Missile mission runs in the blood for one family of Greentails

  • Published
  • By Airman 1st Class Landon Gunsauls
  • 90th Missile Wing Public Affairs

From generations of the same family flying the same tail to parents and children serving together, heritage in the Air Force runs deep. For one missile squadron commander, a display of that heritage has been hanging from his wall for years and has recently become more personal.

Lt. Col. David Bull, commander of the 321st Missile Squadron, has been a missileer his whole career, a profession he shares with his father and even his grandfather. In fact, Bull’s grandfather was the very first commander of the 321 MS. Before then, though, he served in World War II as an aircraft navigator.

“My grandfather was a B-29 and B-47 navigator at first, but in 1964, he had the opportunity to come here and become the first commander of the 321st when we were activated as a missile squadron,” said Bull. “He served in that role for two years and then went off to Strategic Air Command, what we now know as STRATCOM, as a targeteer, then retired out of Shaw Air Force Base in South Carolina doing intelligence.”

While Bull was in the reserve officer training corps program, his father was performing space operations while the space operations and missileer career fields were merged. Bull intended to follow in his father’s footsteps and join space operations, but the career fields split and Bull made the decision to stay in missiles, remaining at F.E. Warren Air Force Base, Wyoming, as an evaluator.

As Bull continued to serve as a missileer, the patch that hangs in his office today, the same patch his grandfather had during his time as commander of the 321st Strategic Missile Squadron, took on more meaning.

“My granddad hung this patch in his house, and while he always had a bunch of different patches and going away gifts, that patch was always up there, but I never had any context to it,” said Bull. “I knew what it was, but it didn't really make sense to me until I had commissioned. Unfortunately, by that time he had started having memory issues, so he didn't have a ton of ability to talk about his experience.”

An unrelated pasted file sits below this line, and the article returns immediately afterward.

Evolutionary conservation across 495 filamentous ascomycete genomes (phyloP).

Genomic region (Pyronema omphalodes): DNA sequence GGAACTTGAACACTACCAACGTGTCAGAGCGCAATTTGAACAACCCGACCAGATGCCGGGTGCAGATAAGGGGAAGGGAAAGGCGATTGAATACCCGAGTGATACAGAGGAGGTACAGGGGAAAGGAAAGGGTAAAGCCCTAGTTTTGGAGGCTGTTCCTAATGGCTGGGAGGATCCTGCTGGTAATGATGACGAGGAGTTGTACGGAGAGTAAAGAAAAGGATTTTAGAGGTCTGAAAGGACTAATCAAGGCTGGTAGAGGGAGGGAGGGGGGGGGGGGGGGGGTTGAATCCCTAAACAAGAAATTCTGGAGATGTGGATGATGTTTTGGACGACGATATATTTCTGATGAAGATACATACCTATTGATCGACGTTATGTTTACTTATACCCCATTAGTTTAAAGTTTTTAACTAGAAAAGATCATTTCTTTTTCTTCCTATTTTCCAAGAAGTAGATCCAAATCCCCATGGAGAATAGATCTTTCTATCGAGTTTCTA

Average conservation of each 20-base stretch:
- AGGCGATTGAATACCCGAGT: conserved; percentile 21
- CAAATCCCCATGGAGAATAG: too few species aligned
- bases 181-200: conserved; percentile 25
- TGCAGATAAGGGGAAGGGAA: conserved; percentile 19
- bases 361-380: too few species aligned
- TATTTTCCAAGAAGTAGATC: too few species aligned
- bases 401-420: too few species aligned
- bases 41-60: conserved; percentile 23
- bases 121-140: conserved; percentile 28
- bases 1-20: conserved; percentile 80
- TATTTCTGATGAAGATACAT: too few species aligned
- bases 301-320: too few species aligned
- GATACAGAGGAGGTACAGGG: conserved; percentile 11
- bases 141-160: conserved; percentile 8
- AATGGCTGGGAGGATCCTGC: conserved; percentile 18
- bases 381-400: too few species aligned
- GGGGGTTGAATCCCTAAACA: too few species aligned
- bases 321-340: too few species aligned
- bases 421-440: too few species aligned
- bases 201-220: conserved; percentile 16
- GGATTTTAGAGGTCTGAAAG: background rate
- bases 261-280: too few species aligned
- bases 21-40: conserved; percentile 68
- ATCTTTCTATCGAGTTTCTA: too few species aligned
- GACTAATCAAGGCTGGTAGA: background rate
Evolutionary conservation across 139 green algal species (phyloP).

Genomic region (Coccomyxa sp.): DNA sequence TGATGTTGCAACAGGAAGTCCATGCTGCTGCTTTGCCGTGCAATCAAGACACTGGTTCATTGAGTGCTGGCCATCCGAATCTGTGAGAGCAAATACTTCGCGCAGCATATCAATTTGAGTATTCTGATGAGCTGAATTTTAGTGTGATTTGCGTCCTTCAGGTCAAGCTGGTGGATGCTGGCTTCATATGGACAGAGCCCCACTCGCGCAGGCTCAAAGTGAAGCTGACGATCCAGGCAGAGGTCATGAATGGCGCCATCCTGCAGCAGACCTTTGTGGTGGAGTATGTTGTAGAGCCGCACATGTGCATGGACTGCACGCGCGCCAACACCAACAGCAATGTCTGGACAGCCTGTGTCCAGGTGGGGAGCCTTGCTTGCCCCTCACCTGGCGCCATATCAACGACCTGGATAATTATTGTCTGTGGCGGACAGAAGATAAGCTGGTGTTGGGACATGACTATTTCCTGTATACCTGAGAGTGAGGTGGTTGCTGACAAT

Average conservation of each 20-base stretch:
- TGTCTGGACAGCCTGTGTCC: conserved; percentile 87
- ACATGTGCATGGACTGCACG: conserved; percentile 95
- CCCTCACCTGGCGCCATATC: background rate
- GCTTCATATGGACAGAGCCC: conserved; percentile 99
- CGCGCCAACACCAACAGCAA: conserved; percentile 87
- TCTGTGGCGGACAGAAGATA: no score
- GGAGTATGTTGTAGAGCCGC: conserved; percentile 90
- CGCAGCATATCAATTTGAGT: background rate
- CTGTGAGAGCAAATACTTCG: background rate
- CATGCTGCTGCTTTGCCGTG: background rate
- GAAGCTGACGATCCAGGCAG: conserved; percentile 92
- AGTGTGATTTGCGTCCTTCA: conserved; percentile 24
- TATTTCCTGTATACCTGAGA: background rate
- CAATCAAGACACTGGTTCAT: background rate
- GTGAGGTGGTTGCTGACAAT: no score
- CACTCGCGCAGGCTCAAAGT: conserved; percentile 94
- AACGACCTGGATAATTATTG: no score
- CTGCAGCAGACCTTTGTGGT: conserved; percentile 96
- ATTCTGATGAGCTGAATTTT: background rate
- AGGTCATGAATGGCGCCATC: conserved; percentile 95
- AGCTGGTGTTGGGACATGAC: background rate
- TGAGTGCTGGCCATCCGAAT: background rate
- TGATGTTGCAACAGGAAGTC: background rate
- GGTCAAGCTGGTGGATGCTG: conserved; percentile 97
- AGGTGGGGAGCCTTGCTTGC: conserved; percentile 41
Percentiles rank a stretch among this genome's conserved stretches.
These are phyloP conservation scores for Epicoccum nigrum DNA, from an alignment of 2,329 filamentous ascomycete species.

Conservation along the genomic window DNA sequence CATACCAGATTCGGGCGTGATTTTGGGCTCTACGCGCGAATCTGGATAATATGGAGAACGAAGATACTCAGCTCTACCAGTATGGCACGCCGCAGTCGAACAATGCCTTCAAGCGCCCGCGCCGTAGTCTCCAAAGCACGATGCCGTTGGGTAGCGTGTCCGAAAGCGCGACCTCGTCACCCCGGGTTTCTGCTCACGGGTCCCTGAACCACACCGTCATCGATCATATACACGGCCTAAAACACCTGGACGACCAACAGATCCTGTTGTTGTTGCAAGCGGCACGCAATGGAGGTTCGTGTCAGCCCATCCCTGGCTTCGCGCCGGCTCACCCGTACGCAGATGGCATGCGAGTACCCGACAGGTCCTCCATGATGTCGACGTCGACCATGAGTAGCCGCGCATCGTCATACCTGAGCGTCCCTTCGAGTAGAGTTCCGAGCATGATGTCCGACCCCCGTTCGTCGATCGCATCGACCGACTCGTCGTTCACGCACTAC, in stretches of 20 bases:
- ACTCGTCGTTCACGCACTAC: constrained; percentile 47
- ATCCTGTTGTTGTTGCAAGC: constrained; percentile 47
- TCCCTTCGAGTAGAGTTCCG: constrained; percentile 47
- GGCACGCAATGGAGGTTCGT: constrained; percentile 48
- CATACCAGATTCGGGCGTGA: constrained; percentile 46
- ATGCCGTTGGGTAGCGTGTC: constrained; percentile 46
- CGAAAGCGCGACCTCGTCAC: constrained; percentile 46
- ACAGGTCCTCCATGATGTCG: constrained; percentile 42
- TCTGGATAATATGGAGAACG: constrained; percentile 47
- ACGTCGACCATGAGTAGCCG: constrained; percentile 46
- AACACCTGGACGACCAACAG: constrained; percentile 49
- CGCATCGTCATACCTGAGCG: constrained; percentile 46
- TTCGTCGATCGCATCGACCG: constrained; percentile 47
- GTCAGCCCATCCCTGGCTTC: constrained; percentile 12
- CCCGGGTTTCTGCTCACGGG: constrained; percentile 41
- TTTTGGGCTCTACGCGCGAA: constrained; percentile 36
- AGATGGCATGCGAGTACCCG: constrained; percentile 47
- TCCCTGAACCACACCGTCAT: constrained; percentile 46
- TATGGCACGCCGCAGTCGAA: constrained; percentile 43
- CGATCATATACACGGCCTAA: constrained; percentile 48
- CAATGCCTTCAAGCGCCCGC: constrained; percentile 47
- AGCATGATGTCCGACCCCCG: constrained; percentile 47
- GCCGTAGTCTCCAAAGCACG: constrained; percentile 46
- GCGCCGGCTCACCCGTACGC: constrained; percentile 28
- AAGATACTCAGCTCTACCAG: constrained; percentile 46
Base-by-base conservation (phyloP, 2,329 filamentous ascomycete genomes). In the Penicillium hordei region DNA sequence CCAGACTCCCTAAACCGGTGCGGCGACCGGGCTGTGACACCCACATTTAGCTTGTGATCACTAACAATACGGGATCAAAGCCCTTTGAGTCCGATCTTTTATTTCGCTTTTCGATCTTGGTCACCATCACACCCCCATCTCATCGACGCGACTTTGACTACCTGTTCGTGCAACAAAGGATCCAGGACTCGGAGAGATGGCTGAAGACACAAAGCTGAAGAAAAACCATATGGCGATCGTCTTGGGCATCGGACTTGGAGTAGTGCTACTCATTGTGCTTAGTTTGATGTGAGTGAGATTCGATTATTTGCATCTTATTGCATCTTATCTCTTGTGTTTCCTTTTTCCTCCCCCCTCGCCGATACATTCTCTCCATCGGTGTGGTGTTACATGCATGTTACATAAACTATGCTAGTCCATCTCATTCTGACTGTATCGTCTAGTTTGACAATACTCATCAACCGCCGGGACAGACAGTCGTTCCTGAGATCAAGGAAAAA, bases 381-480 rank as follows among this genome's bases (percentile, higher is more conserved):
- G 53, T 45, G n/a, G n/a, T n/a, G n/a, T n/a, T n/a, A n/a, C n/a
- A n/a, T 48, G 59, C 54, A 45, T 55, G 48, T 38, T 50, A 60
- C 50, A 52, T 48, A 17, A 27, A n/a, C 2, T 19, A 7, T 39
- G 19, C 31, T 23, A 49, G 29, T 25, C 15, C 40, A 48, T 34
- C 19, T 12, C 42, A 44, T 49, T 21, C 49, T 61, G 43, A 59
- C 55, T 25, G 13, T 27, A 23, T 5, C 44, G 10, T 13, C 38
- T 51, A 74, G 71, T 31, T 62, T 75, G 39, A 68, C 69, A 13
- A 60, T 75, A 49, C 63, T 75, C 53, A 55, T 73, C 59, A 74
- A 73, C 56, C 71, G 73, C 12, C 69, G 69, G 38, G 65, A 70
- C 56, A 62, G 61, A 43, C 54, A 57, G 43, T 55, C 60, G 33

While Bull had never been a member of the 321st until taking command of the squadron, he proudly hangs his grandfather’s patch up on his wall. Bull also notes that both he and his grandfather took command of the same squadron during times of major change for the missile systems they were responsible for.

“When he got here, the Launch Control Centers weren't certified yet, so they were still bringing Minuteman online. We had missiles on alert, but the entire complex was not,” said Bull. As a kind of interesting bookend for the squadron and for the base, during my time here, we are working on the transition from Minuteman to Sentinel. He will be on one end and I will be on the other, and while we won't complete it during my time here, we will start it.”

Squadron command, even without the family tie to the unit, is an important milestone for those officers chosen to the role, yet Bull acknowledges that this opportunity is special.

"We all have our personal motivations for doing things, but at some point, it's going to transcend beyond personal motivation and dedication to the mission,” said Bull. “Any opportunity to lead Airmen is a privilege and an honor, but this one is a little something different for me.”

A tradition of service may be common for some families, but a family heritage of service to the missile mission and to a specific unit is a much less common opportunity.